Peter Navarro, a former trade adviser to Donald Trump, was convicted of contempt of Congress on Thursday, for defying a subpoena from the House select committee investigating the January 6, 2021, attack on the US Capitol.

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He is the second former Trump aide to be prosecuted for his lack of cooperation with the committee after Steve Bannon was convicted last year. Navarro’s lawyers have sought a mistrial, alleging that jurors may have been influenced by protesters who gathered outside the courthouse during the trial. US District Judge Amit Mehta has not yet ruled on the motion.

The judgment date for Navarro is January 12, 2024. A subpoena issued in February 2022 was ignored by Navarro, according to prosecutors’ closing statements on Thursday. However, there is no clarity on his sentencing. Elizabeth Aloi, lawyer for the Justice Department, said that for governments to work, people must abide by the law and be held responsible when they do not.

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As reported by CNN, Aloi in a statement said, “The subpoena – it is not hard to understand, and he knew what he was required to do and when he was required to do it.”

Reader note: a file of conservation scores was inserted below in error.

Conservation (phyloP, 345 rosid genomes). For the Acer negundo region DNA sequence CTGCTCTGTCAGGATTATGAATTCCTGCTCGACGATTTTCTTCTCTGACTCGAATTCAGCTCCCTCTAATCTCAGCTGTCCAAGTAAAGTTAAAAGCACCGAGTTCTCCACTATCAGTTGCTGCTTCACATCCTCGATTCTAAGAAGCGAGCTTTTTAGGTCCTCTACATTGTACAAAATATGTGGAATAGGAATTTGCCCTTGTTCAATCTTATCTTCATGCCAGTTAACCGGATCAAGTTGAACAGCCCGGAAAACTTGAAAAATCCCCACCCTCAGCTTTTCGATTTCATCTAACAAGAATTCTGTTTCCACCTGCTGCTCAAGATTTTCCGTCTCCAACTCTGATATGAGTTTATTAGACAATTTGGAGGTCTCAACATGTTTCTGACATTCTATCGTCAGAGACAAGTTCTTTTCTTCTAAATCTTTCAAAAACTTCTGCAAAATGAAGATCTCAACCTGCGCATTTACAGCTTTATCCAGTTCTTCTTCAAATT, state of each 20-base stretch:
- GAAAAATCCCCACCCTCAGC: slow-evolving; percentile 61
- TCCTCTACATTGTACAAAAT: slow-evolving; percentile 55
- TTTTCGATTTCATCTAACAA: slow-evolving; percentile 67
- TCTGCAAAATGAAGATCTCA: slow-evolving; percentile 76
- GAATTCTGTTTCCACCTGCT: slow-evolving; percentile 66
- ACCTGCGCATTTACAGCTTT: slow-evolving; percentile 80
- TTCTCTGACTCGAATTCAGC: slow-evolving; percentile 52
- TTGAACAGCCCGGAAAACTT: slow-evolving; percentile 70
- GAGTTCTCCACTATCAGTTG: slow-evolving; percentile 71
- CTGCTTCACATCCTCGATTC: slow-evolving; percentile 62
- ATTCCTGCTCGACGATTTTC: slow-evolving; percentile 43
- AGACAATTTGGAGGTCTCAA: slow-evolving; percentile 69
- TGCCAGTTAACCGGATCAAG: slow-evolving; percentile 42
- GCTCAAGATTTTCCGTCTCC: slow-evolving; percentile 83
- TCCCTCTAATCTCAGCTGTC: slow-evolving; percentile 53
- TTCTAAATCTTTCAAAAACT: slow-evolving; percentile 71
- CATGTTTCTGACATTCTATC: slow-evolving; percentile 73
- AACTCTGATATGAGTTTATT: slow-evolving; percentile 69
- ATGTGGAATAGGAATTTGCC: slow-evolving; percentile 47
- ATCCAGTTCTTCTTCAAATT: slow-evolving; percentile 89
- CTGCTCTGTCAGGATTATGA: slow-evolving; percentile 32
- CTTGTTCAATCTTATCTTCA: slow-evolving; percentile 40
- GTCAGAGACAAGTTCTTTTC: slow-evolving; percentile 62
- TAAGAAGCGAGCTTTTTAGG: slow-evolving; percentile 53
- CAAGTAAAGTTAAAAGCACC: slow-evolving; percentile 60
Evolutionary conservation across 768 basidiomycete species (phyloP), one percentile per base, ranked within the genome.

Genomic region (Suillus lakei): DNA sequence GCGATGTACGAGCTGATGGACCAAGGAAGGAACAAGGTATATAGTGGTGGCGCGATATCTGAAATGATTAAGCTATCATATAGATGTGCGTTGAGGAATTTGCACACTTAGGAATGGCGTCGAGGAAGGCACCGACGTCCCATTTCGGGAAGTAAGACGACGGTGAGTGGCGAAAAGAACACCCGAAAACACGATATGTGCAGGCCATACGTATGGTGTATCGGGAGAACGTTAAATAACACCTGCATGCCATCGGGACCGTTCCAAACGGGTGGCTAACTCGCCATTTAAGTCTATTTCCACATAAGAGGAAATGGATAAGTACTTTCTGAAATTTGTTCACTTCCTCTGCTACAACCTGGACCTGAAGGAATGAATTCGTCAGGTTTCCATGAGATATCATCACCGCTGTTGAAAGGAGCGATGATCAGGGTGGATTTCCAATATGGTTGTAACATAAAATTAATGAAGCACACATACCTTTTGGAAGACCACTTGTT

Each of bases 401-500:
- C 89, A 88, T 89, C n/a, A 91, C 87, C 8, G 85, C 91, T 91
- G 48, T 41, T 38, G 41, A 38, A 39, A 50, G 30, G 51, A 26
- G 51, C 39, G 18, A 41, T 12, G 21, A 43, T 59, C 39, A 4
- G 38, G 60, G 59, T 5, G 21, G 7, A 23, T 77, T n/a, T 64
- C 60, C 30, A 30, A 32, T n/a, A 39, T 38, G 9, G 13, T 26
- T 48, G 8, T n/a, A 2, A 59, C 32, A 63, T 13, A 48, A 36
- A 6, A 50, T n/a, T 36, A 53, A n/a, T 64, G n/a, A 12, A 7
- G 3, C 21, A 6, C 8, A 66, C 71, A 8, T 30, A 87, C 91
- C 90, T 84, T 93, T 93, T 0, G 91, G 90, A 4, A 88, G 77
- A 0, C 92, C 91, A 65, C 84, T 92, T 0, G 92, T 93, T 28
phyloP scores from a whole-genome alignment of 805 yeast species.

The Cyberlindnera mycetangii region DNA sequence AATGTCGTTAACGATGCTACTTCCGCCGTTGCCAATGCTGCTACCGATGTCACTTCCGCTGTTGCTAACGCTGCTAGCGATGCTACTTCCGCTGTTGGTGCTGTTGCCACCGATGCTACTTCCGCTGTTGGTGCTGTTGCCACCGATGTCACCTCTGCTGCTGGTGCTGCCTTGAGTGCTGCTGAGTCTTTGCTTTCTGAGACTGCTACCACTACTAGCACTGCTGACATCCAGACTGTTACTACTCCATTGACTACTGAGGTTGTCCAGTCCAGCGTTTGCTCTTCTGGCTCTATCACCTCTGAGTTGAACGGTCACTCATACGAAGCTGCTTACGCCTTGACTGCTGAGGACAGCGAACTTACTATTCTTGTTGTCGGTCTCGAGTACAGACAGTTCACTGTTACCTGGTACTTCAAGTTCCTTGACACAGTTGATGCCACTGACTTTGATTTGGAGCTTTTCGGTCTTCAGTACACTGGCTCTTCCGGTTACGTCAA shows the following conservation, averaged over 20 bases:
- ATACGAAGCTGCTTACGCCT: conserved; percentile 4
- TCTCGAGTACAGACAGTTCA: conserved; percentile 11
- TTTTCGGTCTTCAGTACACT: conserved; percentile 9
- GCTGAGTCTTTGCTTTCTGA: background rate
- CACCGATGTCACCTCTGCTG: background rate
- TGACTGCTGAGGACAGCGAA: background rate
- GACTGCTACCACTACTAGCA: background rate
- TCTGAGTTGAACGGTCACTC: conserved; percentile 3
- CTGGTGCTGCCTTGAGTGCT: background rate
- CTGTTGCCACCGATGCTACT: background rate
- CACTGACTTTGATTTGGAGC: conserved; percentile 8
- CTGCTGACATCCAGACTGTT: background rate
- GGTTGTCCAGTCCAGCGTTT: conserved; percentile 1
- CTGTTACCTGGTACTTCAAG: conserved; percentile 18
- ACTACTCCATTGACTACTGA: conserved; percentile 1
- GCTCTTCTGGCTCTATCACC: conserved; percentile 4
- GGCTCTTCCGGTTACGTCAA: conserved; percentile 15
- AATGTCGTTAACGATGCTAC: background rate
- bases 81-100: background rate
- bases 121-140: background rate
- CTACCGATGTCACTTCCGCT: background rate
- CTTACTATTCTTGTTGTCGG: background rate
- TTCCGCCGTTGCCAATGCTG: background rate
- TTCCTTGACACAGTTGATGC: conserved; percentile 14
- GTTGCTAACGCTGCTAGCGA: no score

The defense lawyer for Navarro, Stanley Woodward, disputed the idea that the subpoena was simple. He said that it was unclear where exactly Navarro was supposed to show up for his deposition within the Capitol building.

Additionally, Woodward argued that the prosecution’s case did not contain enough proof that Navarro purposefully disobeyed the subpoena. He claimed that it had not been determined whether Navarro’s non-compliance was due to an oversight or an accident.

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Woodward also notified the court that the defense was requesting a mistrial after the jury was expelled. He explained that they had learned that just before rendering the verdict, the jury had taken a break outside. They were surrounded by a “number” of protesters connected to the January 6 events who were demonstrating and yelling outside the court during this break.